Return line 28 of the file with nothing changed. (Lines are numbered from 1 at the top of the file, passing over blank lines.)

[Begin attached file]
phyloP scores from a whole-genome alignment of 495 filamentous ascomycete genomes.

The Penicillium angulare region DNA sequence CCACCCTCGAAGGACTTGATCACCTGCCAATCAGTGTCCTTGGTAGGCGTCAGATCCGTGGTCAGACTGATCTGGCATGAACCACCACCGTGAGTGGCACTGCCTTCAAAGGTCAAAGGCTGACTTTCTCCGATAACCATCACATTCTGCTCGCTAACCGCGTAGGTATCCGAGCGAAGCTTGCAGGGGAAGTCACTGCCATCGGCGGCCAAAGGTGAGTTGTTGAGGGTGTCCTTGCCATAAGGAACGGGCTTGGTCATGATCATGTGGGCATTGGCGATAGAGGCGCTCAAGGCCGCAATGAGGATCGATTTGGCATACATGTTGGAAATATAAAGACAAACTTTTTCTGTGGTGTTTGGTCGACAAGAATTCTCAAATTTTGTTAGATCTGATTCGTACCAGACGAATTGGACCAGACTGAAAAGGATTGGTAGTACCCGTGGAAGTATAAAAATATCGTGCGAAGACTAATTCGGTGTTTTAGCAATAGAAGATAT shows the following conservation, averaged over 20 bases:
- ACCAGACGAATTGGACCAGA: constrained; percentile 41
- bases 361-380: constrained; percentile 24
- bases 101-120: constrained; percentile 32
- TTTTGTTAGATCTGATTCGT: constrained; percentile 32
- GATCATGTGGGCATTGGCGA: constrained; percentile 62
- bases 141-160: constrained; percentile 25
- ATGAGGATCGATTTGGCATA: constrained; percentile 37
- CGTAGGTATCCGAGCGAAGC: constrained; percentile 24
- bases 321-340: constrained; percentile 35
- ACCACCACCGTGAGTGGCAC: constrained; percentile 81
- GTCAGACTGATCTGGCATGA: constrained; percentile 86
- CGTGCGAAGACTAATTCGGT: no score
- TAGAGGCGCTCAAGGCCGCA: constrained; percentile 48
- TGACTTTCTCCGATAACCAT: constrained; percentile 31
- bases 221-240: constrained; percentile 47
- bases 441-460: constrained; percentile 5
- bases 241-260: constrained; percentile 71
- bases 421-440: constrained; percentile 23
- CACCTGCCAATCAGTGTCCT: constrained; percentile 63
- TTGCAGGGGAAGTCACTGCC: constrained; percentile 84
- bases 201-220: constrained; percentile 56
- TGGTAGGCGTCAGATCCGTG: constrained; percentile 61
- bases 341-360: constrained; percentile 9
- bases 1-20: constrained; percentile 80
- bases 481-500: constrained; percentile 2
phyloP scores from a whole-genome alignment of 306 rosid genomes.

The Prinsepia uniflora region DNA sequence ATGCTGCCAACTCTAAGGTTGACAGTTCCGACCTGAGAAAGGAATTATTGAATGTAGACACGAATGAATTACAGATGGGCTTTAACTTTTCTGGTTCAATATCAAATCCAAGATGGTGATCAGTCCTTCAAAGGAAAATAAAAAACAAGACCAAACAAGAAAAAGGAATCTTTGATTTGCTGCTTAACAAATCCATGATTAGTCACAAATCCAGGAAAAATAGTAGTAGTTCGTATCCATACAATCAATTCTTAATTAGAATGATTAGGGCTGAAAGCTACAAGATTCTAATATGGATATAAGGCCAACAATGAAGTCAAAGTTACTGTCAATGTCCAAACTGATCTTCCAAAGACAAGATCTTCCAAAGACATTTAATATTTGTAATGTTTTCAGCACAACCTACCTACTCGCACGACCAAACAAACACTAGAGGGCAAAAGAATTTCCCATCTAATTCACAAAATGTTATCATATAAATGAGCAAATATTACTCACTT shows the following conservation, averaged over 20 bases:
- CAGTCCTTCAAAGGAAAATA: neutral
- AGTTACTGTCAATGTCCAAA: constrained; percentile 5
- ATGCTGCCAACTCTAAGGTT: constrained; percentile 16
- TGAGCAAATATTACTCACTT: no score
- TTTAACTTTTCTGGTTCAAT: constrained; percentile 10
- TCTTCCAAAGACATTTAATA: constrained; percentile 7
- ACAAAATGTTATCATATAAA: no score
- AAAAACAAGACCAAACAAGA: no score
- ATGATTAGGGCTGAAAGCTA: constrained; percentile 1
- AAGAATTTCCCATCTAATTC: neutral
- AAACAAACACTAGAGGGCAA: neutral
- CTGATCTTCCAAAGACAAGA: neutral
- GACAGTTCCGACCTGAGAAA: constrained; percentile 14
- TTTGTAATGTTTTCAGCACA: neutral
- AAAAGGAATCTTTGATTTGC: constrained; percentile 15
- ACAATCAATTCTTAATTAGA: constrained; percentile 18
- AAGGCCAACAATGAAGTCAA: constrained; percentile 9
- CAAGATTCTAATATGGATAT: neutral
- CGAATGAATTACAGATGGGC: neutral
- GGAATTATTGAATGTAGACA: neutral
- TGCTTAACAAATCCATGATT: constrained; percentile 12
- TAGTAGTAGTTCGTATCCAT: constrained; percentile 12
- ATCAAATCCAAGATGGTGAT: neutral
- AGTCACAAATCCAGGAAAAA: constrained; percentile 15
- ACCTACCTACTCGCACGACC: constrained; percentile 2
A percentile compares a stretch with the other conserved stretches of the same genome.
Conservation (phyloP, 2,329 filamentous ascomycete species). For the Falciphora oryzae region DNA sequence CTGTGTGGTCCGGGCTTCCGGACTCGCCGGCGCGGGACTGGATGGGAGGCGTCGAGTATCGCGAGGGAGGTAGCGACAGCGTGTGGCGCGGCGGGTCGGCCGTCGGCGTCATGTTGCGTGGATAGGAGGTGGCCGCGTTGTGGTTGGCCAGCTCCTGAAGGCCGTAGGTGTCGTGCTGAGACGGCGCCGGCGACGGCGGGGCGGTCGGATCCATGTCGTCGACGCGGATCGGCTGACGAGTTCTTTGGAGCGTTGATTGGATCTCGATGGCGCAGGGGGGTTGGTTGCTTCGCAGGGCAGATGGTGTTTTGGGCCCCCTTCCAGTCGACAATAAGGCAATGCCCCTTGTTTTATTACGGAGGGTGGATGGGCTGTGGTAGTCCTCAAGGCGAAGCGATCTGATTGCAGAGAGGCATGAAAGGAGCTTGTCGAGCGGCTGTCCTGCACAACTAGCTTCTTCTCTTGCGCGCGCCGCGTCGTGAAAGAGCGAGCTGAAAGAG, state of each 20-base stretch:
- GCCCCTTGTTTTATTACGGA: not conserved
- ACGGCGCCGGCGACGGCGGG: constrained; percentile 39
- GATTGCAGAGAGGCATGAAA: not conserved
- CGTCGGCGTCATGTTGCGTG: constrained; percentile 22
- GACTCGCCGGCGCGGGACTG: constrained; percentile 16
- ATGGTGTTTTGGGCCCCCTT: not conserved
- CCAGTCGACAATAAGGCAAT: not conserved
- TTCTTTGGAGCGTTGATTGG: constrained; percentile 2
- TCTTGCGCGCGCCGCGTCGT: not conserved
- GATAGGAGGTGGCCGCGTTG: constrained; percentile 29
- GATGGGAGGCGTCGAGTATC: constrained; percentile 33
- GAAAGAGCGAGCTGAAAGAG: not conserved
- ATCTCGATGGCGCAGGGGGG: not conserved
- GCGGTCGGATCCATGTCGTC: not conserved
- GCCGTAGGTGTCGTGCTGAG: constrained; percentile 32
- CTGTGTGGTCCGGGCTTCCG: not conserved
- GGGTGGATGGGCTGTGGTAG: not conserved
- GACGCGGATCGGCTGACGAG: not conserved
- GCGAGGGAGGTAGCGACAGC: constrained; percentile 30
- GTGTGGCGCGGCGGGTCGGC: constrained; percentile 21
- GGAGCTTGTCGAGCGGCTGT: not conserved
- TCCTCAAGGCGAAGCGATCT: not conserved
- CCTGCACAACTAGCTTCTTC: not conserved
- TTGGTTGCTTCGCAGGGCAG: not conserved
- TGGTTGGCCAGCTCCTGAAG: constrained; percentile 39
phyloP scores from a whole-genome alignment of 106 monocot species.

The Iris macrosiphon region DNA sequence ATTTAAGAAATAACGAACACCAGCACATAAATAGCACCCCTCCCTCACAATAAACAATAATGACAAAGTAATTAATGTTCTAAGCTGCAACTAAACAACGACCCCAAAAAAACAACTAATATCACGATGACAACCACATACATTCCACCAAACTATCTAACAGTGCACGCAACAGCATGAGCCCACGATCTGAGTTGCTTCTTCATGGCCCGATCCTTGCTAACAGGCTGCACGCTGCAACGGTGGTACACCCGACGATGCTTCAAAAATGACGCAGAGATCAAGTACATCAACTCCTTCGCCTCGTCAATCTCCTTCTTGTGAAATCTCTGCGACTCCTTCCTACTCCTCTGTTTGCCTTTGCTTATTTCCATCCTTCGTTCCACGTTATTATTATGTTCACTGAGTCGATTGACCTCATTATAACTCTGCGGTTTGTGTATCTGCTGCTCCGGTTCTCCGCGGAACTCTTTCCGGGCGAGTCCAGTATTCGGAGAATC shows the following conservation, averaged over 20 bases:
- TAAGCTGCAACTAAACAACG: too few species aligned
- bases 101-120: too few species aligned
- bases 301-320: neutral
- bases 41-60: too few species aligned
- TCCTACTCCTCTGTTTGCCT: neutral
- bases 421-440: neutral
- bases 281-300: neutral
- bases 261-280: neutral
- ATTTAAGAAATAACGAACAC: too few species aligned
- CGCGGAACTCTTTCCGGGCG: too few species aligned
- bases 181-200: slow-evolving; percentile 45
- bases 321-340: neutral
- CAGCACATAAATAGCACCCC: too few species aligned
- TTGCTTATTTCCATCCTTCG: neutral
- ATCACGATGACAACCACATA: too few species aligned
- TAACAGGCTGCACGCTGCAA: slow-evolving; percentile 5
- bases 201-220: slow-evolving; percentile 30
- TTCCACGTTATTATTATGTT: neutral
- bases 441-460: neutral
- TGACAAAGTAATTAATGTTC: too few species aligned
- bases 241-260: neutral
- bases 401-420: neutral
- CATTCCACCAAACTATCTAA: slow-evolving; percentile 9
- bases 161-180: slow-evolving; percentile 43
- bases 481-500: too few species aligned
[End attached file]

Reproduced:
phyloP scores from a whole-genome alignment of 306 rosid genomes.